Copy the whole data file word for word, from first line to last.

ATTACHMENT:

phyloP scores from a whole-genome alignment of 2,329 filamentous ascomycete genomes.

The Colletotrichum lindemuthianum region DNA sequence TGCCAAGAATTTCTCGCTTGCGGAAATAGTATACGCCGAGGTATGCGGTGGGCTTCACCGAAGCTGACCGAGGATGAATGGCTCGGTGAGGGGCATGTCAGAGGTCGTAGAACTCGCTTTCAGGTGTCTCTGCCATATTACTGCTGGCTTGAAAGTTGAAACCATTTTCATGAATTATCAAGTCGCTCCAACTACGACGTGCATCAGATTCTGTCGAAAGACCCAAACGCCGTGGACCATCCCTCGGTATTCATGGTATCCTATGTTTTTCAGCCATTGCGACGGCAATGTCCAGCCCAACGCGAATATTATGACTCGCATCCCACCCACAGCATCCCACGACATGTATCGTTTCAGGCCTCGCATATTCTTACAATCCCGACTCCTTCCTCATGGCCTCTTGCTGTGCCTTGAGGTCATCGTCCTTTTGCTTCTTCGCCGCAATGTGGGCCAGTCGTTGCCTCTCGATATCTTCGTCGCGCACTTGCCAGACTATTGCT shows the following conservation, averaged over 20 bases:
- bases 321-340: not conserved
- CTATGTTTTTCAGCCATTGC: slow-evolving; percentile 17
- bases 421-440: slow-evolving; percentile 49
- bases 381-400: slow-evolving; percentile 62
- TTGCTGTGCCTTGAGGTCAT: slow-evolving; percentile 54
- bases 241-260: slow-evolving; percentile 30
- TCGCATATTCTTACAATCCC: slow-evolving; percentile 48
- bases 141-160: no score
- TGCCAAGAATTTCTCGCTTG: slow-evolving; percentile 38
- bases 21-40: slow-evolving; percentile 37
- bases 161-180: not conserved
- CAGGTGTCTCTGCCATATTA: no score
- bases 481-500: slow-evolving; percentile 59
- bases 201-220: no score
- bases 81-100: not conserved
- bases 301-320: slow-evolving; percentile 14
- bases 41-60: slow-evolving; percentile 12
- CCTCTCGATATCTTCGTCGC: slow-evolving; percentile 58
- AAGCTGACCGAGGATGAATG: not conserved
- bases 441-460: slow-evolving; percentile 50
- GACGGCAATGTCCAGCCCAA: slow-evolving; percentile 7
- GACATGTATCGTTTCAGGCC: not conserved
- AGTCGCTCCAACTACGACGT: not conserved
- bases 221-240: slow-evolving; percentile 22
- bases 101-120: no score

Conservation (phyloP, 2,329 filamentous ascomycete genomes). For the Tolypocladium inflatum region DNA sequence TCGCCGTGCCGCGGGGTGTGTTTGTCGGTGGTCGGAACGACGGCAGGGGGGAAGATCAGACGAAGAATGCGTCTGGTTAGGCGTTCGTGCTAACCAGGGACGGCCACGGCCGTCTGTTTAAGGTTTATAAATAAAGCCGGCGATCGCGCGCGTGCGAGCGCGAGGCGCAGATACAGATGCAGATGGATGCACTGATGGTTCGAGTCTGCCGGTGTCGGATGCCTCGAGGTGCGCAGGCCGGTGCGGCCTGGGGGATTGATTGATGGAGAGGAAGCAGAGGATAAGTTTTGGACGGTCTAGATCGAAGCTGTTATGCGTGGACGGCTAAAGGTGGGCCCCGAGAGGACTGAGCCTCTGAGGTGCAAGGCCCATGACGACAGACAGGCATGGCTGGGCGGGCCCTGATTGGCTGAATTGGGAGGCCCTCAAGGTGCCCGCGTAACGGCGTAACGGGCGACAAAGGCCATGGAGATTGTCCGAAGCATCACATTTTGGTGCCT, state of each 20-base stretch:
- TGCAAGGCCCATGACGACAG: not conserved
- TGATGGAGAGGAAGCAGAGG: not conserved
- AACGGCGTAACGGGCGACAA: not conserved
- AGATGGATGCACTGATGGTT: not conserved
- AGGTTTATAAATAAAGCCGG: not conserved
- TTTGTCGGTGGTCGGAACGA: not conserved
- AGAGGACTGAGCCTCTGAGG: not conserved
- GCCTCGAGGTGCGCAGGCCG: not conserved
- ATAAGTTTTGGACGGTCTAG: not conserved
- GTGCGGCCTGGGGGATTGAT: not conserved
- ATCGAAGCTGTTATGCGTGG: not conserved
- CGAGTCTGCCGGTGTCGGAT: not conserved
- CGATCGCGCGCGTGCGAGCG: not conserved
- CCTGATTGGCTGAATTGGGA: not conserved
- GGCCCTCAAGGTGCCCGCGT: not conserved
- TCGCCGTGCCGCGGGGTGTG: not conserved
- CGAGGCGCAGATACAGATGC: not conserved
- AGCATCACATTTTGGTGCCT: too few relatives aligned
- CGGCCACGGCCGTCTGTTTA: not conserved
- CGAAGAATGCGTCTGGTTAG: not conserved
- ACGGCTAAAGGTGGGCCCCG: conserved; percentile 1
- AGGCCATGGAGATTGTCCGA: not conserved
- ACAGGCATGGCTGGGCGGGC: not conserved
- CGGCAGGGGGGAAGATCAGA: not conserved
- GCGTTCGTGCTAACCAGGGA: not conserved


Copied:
phyloP scores from a whole-genome alignment of 2,329 filamentous ascomycete genomes.

The Colletotrichum lindemuthianum region DNA sequence TGCCAAGAATTTCTCGCTTGCGGAAATAGTATACGCCGAGGTATGCGGTGGGCTTCACCGAAGCTGACCGAGGATGAATGGCTCGGTGAGGGGCATGTCAGAGGTCGTAGAACTCGCTTTCAGGTGTCTCTGCCATATTACTGCTGGCTTGAAAGTTGAAACCATTTTCATGAATTATCAAGTCGCTCCAACTACGACGTGCATCAGATTCTGTCGAAAGACCCAAACGCCGTGGACCATCCCTCGGTATTCATGGTATCCTATGTTTTTCAGCCATTGCGACGGCAATGTCCAGCCCAACGCGAATATTATGACTCGCATCCCACCCACAGCATCCCACGACATGTATCGTTTCAGGCCTCGCATATTCTTACAATCCCGACTCCTTCCTCATGGCCTCTTGCTGTGCCTTGAGGTCATCGTCCTTTTGCTTCTTCGCCGCAATGTGGGCCAGTCGTTGCCTCTCGATATCTTCGTCGCGCACTTGCCAGACTATTGCT shows the following conservation, averaged over 20 bases:
- bases 321-340: not conserved
- CTATGTTTTTCAGCCATTGC: slow-evolving; percentile 17
- bases 421-440: slow-evolving; percentile 49
- bases 381-400: slow-evolving; percentile 62
- TTGCTGTGCCTTGAGGTCAT: slow-evolving; percentile 54
- bases 241-260: slow-evolving; percentile 30
- TCGCATATTCTTACAATCCC: slow-evolving; percentile 48
- bases 141-160: no score
- TGCCAAGAATTTCTCGCTTG: slow-evolving; percentile 38
- bases 21-40: slow-evolving; percentile 37
- bases 161-180: not conserved
- CAGGTGTCTCTGCCATATTA: no score
- bases 481-500: slow-evolving; percentile 59
- bases 201-220: no score
- bases 81-100: not conserved
- bases 301-320: slow-evolving; percentile 14
- bases 41-60: slow-evolving; percentile 12
- CCTCTCGATATCTTCGTCGC: slow-evolving; percentile 58
- AAGCTGACCGAGGATGAATG: not conserved
- bases 441-460: slow-evolving; percentile 50
- GACGGCAATGTCCAGCCCAA: slow-evolving; percentile 7
- GACATGTATCGTTTCAGGCC: not conserved
- AGTCGCTCCAACTACGACGT: not conserved
- bases 221-240: slow-evolving; percentile 22
- bases 101-120: no score

Conservation (phyloP, 2,329 filamentous ascomycete genomes). For the Tolypocladium inflatum region DNA sequence TCGCCGTGCCGCGGGGTGTGTTTGTCGGTGGTCGGAACGACGGCAGGGGGGAAGATCAGACGAAGAATGCGTCTGGTTAGGCGTTCGTGCTAACCAGGGACGGCCACGGCCGTCTGTTTAAGGTTTATAAATAAAGCCGGCGATCGCGCGCGTGCGAGCGCGAGGCGCAGATACAGATGCAGATGGATGCACTGATGGTTCGAGTCTGCCGGTGTCGGATGCCTCGAGGTGCGCAGGCCGGTGCGGCCTGGGGGATTGATTGATGGAGAGGAAGCAGAGGATAAGTTTTGGACGGTCTAGATCGAAGCTGTTATGCGTGGACGGCTAAAGGTGGGCCCCGAGAGGACTGAGCCTCTGAGGTGCAAGGCCCATGACGACAGACAGGCATGGCTGGGCGGGCCCTGATTGGCTGAATTGGGAGGCCCTCAAGGTGCCCGCGTAACGGCGTAACGGGCGACAAAGGCCATGGAGATTGTCCGAAGCATCACATTTTGGTGCCT, state of each 20-base stretch:
- TGCAAGGCCCATGACGACAG: not conserved
- TGATGGAGAGGAAGCAGAGG: not conserved
- AACGGCGTAACGGGCGACAA: not conserved
- AGATGGATGCACTGATGGTT: not conserved
- AGGTTTATAAATAAAGCCGG: not conserved
- TTTGTCGGTGGTCGGAACGA: not conserved
- AGAGGACTGAGCCTCTGAGG: not conserved
- GCCTCGAGGTGCGCAGGCCG: not conserved
- ATAAGTTTTGGACGGTCTAG: not conserved
- GTGCGGCCTGGGGGATTGAT: not conserved
- ATCGAAGCTGTTATGCGTGG: not conserved
- CGAGTCTGCCGGTGTCGGAT: not conserved
- CGATCGCGCGCGTGCGAGCG: not conserved
- CCTGATTGGCTGAATTGGGA: not conserved
- GGCCCTCAAGGTGCCCGCGT: not conserved
- TCGCCGTGCCGCGGGGTGTG: not conserved
- CGAGGCGCAGATACAGATGC: not conserved
- AGCATCACATTTTGGTGCCT: too few relatives aligned
- CGGCCACGGCCGTCTGTTTA: not conserved
- CGAAGAATGCGTCTGGTTAG: not conserved
- ACGGCTAAAGGTGGGCCCCG: conserved; percentile 1
- AGGCCATGGAGATTGTCCGA: not conserved
- ACAGGCATGGCTGGGCGGGC: not conserved
- CGGCAGGGGGGAAGATCAGA: not conserved
- GCGTTCGTGCTAACCAGGGA: not conserved